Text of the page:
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Dopamine Covalently Modifies DNA in a Tyrosinase-Enhanced Manner

  • Alan H. Stokes
  • Buddy G. Brown
  • Chin K. Lee
  • David J. Doolittle
  • Kent E. Vrana
Part of the GWUMC Department of Biochemistry and Molecular Biology Annual Spring Symposia book series (GWUN)

Abstract

Parkinson’s Disease (PD) is characterized by the chronic and progressive loss of dopaminergic neurons of the nigrostriatal pathway. An important theory suggests that the dopamine neurotransmitter can itself play a role in the degeneration.1–7 One hypothesis is that dopamine (DA), which is synthesized from the essential amino acid tyrosine, can be converted to a reactive quinone metabolite (Figure 1). This oxidation of the catecholamine can either occur spontaneously or be accelerated by the enzyme tyrosinase. The attractive aspect of this hypothesis is that tyrosinase is a known component of the DA neurons which are at risk in PD. The dopamine quinone product is destructive to macromolecules for two reasons. First, it is a highly reactive molecule which is capable of covalently modifying nucleophiles such as sulfhydryls and amino groups. In fact, dopamine quinone is known to covalently modify both DNA and proteins.3,6–8 Second, through a series of oxidation reactions, dopamine quinone can contribute to the production of hydrogen peroxide, Superoxide radical, and the hydroxyl radical. These very reactive chemical entities can in turn generate extensive macromolecular damage. In the present experiments, we investigated the role of tyrosinase in DA-mediated DNA damage. The central hypothesis is that tyrosinase catalyzes the formation of dopamine quinone and therefore enhances the covalent modification of DNA by DA.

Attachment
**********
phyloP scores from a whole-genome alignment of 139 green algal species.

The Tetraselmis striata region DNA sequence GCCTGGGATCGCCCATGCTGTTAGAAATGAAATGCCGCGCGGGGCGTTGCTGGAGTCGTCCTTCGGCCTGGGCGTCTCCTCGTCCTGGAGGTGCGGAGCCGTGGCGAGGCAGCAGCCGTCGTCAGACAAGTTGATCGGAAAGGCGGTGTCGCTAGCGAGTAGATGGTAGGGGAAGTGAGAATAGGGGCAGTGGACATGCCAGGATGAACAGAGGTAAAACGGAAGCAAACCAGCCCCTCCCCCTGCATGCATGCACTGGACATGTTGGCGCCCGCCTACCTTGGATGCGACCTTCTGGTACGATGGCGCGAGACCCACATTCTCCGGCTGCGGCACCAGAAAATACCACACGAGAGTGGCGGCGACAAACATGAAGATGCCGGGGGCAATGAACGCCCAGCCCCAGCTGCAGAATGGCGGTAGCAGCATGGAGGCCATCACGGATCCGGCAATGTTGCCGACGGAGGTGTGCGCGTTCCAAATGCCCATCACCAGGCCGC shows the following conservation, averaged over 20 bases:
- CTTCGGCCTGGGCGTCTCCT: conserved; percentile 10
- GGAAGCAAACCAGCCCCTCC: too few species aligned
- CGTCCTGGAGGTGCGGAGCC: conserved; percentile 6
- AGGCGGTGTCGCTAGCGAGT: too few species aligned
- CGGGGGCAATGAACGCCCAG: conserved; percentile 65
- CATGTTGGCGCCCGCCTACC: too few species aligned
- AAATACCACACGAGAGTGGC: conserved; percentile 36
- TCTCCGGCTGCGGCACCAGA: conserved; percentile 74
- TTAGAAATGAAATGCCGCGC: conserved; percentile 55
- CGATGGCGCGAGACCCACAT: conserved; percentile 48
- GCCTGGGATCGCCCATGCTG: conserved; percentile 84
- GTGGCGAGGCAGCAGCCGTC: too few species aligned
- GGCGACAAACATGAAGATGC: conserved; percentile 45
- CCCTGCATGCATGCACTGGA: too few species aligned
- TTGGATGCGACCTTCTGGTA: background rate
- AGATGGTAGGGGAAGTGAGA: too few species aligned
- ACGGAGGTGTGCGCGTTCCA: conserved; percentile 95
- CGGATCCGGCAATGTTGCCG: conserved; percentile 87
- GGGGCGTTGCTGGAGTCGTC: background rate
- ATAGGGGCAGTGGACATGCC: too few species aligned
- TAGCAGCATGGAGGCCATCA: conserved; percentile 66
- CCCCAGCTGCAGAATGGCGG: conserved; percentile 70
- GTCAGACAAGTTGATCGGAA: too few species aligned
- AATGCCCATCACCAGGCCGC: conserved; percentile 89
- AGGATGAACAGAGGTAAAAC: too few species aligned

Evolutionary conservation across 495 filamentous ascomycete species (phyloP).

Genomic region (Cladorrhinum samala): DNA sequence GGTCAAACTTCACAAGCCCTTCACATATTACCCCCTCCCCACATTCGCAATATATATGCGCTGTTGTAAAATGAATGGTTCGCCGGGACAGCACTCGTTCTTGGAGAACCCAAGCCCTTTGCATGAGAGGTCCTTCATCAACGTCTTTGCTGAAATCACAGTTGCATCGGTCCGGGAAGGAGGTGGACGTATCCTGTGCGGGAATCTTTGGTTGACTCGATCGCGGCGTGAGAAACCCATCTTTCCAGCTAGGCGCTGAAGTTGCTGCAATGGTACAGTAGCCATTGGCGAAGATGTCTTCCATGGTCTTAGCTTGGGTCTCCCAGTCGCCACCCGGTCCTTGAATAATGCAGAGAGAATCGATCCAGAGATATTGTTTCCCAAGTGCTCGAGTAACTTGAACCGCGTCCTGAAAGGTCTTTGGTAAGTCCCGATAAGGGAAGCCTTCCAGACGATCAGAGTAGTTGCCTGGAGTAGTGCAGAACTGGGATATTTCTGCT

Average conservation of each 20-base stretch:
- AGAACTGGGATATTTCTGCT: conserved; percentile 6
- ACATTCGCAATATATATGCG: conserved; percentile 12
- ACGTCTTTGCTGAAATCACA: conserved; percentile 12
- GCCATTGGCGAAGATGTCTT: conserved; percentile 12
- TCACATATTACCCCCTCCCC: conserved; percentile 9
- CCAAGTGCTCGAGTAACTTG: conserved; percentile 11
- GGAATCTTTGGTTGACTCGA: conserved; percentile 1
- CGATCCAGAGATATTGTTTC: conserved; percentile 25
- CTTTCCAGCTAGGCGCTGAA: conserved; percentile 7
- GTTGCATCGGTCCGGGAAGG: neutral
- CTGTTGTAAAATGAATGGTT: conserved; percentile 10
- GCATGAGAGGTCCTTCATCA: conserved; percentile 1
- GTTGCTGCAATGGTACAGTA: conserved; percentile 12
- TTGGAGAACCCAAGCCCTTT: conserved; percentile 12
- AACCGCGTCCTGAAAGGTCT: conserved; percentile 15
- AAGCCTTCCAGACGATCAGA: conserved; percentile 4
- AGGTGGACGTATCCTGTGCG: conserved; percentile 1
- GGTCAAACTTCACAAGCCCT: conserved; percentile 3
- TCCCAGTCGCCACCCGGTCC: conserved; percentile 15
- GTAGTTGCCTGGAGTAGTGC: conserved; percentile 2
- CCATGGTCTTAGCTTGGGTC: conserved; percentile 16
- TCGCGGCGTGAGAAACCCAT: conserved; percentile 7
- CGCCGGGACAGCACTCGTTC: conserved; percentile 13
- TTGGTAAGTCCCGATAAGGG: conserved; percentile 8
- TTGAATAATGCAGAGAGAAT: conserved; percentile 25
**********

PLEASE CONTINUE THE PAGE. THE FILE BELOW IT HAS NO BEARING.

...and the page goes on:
Keywords

Nigrostriatal Pathway Mushroom Tyrosinase Amino Acid Decarboxylase Nigrostriatal Neuron Enzyme Tyrosinase 
These keywords were added by machine and not by the authors. This process is experimental and the keywords may be updated as the learning algorithm improves.

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Copyright information

© Springer Science+Business Media New York 1996

Authors and Affiliations

  • Alan H. Stokes
    • 2
  • Buddy G. Brown
    • 1
  • Chin K. Lee
    • 1
  • David J. Doolittle
    • 1
  • Kent E. Vrana
    • 2
  1. 1.Environmental and Molecular Toxicology DivisionR.J. Reynolds Co.Winston-SalemUSA
  2. 2.Department of Physiology and Pharmacology, Bowman Gray School of MedicineWake Forest UniversityWinston-SalemUSA

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